Sir Ronald Harwood, the Oscar-winning British screenwriter for The Pianist and movies like The Diving Bell and the Butterfly, The Dresser, and Quartet, is dead. He was 85 years old.
His agent, Judy Daish, told the BBC that Harwood died of natural causes on Tuesday.
Harwood wrote the screenplay for Roman Polanski’s World War II drama The Pianist, which earned him the 2003 Oscar for Best Adapted Screenplay. It was nominated for an Oscar for Best Adapted Screenplay twice for 1983’s The Dresser and 2007’s The Diving Bell and The Butterfly.
Highly respected in Hollywood for his film work, in his native England, Harwood was known as the author of several novels, but above all as one of the country’s leading dramatists. “The movies I make for the money,” Harwood told The Guardian in an interview in 2016. “It’s very good money, no doubt. And we are overpaid, obviously overpaid, but still, I’m not complaining. But writing for the theater is what I liked the most because it’s about language, relationships, and language. ”
Born in South Africa in 1934, Harwood moved to the UK in the 1950s to study at the prestigious Royal Academy of Dramatic Art in London. Harwood was born Ronald Horwitz but changed his name to English while living in Britain.
He worked in the theater for several years before moving on to writing and his first novel All the Same Shadows was published in 1961. His first screenplay, Private Potter, followed in 1962 with Tom Courtenay, an actor with whom Harwood would later collaborate. different projects. On stage, Harwood’s comedy March Hares was first performed in 1964.
Harwood is perhaps best known for his play The Dresser, which premiered in London’s West End in 1980 and moved to Broadway a year later. The Dresser tells the story of an old Shakespearean actor and his personal assistant, or boudoir, and details their complex relationship. The show was based on Harwood’s experience as a dressing room for actor Sir Donald Wolfit.
The original production of The Dresser featured Courtenay in the role of Norman and Freddie Jones in the role of “Sir.” The Broadway production, which ran for 200 shows, saw Courtenay return as Norman with Paul Rogers playing “Sir.” In 1983, The Dresser was adapted for the cinema by Harwood, with the film starring Albert Finney as “Sir” and Courtenay again as Norman. A huge critical success, the film was nominated for five failed Oscars, with Courtenay and Finney nominated for Best Actor, Harwood nominated for Best Adapted Screenplay, a Best Director nomination for Peter Yates, and the Best Picture.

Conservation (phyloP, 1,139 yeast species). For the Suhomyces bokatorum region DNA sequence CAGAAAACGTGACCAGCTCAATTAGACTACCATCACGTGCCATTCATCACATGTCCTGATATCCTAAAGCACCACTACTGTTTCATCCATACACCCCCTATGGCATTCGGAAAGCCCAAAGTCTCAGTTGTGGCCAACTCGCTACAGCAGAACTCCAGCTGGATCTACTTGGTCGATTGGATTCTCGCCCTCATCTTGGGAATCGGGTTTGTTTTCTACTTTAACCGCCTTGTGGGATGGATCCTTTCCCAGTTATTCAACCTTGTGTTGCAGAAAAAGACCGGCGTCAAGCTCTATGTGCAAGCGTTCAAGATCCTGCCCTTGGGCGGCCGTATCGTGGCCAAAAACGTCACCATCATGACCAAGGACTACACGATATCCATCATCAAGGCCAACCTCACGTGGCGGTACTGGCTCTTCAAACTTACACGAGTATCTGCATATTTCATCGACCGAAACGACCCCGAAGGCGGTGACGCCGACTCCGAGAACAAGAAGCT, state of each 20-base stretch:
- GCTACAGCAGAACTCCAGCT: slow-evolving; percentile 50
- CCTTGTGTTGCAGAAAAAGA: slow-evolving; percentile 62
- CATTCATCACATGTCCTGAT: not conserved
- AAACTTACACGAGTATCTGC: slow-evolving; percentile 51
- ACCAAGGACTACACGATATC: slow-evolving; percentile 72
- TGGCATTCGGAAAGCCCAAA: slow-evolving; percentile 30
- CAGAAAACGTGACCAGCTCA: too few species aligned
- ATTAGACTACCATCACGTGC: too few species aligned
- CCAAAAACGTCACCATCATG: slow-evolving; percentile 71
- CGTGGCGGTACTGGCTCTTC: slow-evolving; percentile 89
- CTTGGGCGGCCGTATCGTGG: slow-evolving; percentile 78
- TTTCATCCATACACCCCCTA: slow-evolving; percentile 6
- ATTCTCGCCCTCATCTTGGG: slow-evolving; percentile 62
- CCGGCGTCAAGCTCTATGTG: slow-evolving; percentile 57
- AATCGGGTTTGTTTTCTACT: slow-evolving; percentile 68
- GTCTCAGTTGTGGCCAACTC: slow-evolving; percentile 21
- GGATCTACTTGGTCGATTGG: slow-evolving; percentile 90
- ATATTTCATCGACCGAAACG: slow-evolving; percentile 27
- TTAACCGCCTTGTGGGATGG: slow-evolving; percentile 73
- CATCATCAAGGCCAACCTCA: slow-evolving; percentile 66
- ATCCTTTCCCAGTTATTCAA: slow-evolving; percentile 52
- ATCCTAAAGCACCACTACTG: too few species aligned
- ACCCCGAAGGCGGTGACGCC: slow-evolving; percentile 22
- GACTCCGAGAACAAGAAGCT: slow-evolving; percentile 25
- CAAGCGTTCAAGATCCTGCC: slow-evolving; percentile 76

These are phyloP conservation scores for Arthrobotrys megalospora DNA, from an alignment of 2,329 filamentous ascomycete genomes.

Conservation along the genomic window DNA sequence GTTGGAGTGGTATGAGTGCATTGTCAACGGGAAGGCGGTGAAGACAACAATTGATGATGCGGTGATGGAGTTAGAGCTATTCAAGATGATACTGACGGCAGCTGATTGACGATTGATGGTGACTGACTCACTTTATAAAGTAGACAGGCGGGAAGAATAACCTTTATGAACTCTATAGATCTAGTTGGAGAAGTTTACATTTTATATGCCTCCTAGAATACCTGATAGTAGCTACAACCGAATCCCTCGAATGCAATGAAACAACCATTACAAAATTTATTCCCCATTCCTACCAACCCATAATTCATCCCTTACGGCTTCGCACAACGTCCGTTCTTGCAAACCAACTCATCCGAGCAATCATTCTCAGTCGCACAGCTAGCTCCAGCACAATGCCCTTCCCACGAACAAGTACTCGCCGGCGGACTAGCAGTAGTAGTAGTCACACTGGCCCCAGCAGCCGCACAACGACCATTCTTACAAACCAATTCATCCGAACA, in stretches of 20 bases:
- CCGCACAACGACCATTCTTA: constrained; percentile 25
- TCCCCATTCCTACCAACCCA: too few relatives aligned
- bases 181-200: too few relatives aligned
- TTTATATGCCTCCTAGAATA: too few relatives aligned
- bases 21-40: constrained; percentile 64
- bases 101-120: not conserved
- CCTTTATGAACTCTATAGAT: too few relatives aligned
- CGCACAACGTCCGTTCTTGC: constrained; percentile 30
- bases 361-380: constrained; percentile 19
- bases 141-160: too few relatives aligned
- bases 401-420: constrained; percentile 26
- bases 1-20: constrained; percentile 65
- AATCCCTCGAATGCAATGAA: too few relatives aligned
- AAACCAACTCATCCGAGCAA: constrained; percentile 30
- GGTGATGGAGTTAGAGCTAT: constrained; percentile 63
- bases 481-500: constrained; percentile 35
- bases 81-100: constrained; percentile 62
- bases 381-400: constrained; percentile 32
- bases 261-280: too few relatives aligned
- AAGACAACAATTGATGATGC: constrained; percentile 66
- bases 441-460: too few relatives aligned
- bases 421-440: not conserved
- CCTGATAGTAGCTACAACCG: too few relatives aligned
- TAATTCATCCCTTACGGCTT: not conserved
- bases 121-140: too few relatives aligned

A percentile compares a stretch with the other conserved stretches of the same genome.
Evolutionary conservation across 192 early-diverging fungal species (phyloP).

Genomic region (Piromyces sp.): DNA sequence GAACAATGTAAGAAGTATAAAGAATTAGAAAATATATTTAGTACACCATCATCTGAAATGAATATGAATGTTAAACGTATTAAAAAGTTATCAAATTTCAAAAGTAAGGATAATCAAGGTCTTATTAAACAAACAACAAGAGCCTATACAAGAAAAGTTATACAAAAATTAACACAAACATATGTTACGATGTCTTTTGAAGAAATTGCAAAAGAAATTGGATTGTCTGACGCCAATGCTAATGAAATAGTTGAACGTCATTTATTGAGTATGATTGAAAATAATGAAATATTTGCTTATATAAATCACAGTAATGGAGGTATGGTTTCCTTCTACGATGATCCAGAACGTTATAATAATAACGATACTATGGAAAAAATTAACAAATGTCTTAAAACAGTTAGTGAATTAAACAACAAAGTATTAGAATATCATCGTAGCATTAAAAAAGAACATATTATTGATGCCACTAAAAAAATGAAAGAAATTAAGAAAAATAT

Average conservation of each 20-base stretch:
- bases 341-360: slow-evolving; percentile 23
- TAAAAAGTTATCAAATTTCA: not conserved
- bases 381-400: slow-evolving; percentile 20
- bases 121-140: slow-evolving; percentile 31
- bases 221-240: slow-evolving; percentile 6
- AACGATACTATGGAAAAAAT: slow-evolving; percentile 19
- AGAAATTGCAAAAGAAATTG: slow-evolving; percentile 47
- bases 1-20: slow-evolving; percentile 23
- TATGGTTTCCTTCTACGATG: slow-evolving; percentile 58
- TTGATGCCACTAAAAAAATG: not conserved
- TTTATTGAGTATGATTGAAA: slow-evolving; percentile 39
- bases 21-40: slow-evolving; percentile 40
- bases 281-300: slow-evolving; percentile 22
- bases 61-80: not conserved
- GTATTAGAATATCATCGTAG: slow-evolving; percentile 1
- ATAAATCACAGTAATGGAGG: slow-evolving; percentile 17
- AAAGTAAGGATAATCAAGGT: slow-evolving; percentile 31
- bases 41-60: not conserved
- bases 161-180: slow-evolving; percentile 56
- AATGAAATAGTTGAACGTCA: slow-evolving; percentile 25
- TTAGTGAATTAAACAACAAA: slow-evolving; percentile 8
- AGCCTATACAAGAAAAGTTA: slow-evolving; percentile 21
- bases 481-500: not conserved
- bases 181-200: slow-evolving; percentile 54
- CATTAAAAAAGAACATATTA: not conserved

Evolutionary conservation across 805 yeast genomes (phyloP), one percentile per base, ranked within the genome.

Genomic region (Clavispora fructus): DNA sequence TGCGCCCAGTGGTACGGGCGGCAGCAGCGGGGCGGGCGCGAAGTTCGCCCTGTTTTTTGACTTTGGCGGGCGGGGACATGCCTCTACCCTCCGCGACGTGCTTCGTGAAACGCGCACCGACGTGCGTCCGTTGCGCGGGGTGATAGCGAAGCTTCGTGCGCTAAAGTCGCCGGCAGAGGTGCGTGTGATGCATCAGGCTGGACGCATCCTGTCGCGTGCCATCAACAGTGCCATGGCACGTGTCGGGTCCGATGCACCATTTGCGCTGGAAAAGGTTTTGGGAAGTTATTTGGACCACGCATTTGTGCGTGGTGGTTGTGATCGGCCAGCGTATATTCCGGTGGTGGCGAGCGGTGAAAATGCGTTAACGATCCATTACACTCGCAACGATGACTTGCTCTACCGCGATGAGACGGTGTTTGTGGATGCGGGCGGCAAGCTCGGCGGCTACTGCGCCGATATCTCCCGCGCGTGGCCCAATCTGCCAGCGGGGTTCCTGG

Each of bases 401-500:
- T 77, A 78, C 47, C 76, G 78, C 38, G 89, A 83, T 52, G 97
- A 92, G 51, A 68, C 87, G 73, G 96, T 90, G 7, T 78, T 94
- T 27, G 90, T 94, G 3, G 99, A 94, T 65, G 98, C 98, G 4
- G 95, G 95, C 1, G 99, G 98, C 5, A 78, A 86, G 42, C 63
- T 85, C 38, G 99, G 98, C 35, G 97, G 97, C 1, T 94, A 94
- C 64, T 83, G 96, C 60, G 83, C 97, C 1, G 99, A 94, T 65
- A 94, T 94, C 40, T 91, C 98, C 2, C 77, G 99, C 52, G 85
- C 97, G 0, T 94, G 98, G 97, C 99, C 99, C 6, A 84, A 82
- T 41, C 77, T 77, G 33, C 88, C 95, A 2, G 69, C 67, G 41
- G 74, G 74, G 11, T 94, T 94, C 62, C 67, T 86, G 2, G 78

The Dresser was also adapted for radio and most recently for television in 2015 by the BBC in a critically acclaimed production in which Anthony Hopkins played “Sir” and Ian McKellan played Norman.
On The Dresser’s enduring popularity, Harwood told The Guardian in 2016: “I have no idea what its enduring appeal is, not really. It was my first big hit, of course, and I love it and am very proud of it. ., but I’m baffled by its popularity. I’m still proud of the relationships and feelings within the show, it’s an emotion game; it’s not a mind game, it’s about the heart and that’s what I like. ”
His other notable works include the Nazi drama Taking Sides (1995) and Quartet (1999), a dramatic comedy about elderly opera singers in a retirement home for musicians. Both works have been adapted to the cinema. The 2012 film adaptation of the Quartet was the directorial debut of Dustin Hoffman, and he starred as frequent collaborators Courtenay, Maggie Smith, Gwyneth Jones, Michael Gambon, and Billy Connolly.
Despite the script being a minor run, Harwood was still relatively prolific. Wrote the scripts for Mike Figgis’ The Browing Version (1994), the Apartheid drama Cry, The Beloved Country (1995), Norman Jewison’s The Statement (2003), Annette Benning-Jeremy Irons star Being Julia (2004, Polanski’s (2005) adaptation of Oliver Twist, Mike Newell’s Love in the Time of Cholera (2007) and co-wrote the screenplay for Baz Luhrmann’s Spectacular Australia (2008).
Harwood has received numerous international honors and awards throughout his life. The UK awarded him an O.B.E. in 1999 and a knighthood in 2010 for his services to drama. The French government made him a Knight of the Ordre des Arts et des Lettres in 1996 and he has received numerous honorary titles.